A Non-Zero-Sum Game is a situation where one's win does not necessarily mean another's loss, and one's loss does not necessarily mean that the other party wins. In a Non-Zero-Sum Game, all parties could gain, or all parties could lose. This is in direct contrast to a Zero-Sum Game where one party's win necessitates another party's loss, such as in competitive games like basketball, where if one team wins, the other automatically loses.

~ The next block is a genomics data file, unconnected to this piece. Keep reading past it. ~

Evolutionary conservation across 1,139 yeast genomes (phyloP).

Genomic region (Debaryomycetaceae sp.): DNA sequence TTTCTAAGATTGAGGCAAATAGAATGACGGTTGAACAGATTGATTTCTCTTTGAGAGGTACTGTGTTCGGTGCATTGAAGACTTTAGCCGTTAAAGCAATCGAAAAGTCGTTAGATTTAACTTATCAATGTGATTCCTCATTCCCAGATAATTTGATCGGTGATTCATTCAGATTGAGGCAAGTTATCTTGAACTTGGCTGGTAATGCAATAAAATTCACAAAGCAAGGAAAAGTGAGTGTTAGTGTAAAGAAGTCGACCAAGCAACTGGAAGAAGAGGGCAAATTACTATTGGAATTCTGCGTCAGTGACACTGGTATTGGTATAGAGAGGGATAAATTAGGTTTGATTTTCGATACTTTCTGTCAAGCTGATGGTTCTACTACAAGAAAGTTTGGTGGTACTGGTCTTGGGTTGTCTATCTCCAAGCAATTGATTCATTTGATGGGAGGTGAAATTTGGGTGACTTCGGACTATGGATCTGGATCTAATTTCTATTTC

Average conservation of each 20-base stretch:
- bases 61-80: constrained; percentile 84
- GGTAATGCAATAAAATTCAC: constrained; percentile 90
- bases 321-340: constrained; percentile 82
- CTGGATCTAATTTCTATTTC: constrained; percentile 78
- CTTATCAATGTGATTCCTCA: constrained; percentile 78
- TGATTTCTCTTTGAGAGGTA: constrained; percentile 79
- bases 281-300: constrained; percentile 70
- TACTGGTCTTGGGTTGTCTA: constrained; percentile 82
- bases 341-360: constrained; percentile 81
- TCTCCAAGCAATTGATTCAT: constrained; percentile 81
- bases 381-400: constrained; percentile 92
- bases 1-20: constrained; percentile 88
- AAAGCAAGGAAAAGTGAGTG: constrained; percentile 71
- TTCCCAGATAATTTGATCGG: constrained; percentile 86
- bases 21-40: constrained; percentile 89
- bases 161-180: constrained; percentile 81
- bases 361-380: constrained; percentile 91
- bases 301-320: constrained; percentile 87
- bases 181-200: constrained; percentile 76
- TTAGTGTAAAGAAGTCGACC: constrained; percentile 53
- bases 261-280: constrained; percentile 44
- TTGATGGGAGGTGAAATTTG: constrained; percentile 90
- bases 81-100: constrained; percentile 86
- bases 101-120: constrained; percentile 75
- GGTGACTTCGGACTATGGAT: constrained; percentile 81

A classic example of a Non-Zero-Sum Game situation is called the Prisoner's Dilemma, where two prisoners are interrogated separately, and are offered a bargain where if one confesses, he is set free, while the other prisoner is convicted for 10 years. If both confess, they both face 2 years in prison. If both keep their mouth shut, they would both serve 6 months for a minor crime. Obviously, the optimal choice for both of them would be to keep silent and serve the 6 months. But since they don't know what the other person intends to do, they will both fear that the other one might confess, leaving them to suffer the 10 years. This will then pressure them into protecting what they see as their best interest, and so they will tend to confess, resulting in both of them suffering a loss, and being convicted for 2 years.